Finding Nimmo: The long road one Mets prospect has taken to Binghamton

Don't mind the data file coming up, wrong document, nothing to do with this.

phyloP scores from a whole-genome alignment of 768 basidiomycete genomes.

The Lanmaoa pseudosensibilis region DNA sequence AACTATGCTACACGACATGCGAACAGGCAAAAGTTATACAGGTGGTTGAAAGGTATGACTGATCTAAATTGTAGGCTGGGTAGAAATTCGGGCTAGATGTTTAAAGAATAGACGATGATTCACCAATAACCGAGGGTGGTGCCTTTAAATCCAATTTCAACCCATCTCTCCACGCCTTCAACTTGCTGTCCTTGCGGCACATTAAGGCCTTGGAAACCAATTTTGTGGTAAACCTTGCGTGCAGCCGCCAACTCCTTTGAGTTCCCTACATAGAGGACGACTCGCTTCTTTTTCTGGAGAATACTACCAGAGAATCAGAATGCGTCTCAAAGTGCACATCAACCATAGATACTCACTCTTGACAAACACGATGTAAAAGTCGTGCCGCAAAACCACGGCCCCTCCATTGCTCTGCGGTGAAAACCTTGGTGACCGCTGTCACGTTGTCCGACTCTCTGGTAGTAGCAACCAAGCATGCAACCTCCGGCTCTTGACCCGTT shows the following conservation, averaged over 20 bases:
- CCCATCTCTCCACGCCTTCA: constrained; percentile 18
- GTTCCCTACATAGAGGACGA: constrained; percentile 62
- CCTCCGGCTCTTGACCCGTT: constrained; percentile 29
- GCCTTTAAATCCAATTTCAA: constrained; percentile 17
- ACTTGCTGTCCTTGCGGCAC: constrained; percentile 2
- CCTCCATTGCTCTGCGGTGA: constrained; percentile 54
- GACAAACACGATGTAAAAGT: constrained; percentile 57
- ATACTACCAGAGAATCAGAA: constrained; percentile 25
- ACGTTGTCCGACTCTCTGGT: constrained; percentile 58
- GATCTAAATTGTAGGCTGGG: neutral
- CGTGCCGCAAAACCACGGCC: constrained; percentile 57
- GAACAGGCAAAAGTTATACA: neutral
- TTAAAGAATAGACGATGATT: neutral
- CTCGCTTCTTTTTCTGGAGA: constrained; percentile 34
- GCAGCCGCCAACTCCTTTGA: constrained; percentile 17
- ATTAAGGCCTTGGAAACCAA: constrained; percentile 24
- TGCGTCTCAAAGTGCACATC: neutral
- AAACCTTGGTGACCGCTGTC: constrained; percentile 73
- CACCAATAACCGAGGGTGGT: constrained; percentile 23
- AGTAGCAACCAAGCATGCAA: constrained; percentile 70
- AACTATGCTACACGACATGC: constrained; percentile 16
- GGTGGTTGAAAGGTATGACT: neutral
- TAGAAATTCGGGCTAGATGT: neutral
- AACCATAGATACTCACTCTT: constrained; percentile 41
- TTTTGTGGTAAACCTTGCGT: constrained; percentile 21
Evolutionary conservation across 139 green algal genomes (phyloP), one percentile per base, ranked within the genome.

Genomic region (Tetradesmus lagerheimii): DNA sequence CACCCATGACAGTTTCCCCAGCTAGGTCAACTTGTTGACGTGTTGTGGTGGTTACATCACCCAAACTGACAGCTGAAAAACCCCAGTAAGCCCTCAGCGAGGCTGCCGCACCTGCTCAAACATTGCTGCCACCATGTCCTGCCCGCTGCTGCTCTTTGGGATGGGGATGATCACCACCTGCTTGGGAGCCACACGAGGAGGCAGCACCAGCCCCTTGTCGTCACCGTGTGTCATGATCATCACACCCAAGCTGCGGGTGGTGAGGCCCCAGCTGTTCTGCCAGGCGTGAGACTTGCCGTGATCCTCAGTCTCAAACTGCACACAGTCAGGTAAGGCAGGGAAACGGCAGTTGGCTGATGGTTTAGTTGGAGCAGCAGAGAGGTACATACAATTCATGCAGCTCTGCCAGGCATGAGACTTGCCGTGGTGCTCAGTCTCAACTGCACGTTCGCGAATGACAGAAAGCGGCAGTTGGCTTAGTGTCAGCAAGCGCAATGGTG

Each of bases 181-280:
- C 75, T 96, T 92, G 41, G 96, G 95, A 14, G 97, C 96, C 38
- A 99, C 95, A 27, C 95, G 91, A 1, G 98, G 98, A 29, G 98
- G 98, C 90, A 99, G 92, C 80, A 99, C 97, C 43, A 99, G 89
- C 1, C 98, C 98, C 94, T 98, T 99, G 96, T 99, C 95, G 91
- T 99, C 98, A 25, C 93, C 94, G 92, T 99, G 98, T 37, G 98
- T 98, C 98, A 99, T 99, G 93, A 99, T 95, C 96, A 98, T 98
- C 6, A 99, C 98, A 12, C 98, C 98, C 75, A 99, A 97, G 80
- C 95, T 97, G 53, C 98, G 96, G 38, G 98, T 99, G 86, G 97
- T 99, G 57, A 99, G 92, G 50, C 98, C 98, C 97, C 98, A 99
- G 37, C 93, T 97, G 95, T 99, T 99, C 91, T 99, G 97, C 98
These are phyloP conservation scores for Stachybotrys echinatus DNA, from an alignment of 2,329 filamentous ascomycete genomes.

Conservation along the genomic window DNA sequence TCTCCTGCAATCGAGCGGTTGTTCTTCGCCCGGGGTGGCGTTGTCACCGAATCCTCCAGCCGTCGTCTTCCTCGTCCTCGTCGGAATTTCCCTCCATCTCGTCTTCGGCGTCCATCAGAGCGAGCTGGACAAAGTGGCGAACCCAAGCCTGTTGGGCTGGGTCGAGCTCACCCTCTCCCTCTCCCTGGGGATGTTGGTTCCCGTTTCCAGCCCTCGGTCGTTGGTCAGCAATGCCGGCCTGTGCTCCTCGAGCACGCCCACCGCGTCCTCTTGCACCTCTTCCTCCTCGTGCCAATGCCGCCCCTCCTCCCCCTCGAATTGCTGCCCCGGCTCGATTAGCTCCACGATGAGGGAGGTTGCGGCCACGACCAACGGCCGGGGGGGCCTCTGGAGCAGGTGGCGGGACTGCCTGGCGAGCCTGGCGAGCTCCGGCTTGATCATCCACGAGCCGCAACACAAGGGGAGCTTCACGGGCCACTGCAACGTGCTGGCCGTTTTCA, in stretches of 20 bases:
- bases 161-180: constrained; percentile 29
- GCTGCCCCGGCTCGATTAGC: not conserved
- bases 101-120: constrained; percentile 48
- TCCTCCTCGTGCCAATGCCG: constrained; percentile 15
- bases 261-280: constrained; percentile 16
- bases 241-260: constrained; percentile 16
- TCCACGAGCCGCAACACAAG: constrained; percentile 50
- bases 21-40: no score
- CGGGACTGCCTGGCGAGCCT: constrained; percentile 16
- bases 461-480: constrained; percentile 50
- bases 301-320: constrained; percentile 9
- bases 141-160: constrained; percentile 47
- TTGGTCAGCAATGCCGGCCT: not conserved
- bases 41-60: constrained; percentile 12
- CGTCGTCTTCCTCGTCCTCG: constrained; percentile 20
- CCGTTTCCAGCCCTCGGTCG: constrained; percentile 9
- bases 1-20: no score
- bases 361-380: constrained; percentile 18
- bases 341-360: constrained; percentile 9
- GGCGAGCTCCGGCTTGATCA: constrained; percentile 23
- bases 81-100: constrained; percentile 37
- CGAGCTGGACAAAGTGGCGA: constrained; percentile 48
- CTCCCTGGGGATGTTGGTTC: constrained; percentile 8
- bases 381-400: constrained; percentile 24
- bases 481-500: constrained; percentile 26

Binghamton, NY (WBNG Binghamton) Binghamton Mets outfielder Brandon Nimmo's Twitter account, @You_Found_Nimmo, plays off the popular Disney Movie. Judging by his 12.8 thousand followers, plenty of people have found the Mets prospect without any trouble. But it wasn't always that way. Nimmo's journey to Double-A comes via a road that hasn't been traveled by many. "Coming from Wyoming there's only 500,000 people in the whole state," said Nimmo. "There's about that in a square mile in Brooklyn." He doesn't exactly come from a breeding ground of professional athletes, especially not for baseball players. "It's good motivation, just trying to prove that good stuff can come out of Wyoming for sports," he said. "You know, you normally don't hear a lot about baseball in Wyoming." In 2011 he became the only player from the state to ever be picked in the first round of the MLB Draft. It was a long shot, considering what it's like to play baseball in Wyoming. "If you have to play in the snow, if you have to play in the cold, and you have to travel four, five or six hours, you better love it or you're not going to stay with the game," his Dad, Ronald, explained. On top of that there's no high school baseball in Wyoming. It's one of only three states where that's the case. In order for the Mets to scout him, they attended Legion games, all-star events and as Brandon explains, they had to check their facts a few extra times. "It changed things because people were a little skeptical," said Nimmo. "But I think once they came out and watched me play a few times and got to talk to me and everything most people weren't too hesitant anymore." But it was a journey that wasn't only taxing on the scouts. "Their games are three or four hour road trips, they're not 15 minutes across town or 30 minutes or an hour to the next town," said Ronald. "The closest competition sometimes is three or four hours on a bus, so it's little different in that regard." It forced Brandon to hone his skills in some different ways. But they're things he credits to making him a player is his today. He’s a player who is now ranked as one of the top 50 prospects in the minor leagues. "For me, I think it was great that I didn't play all year round because I got to play football, I did indoor track, and I got to work on other aspects of my game," said Brandon. "I think those helped me in baseball now." He even did some rodeo, because as he puts it he's just a regular kid who grew up in Wyoming. The only difference is he's hoping to trade those cold, dark bus rides for the bright lights and summer nights at Citi Field.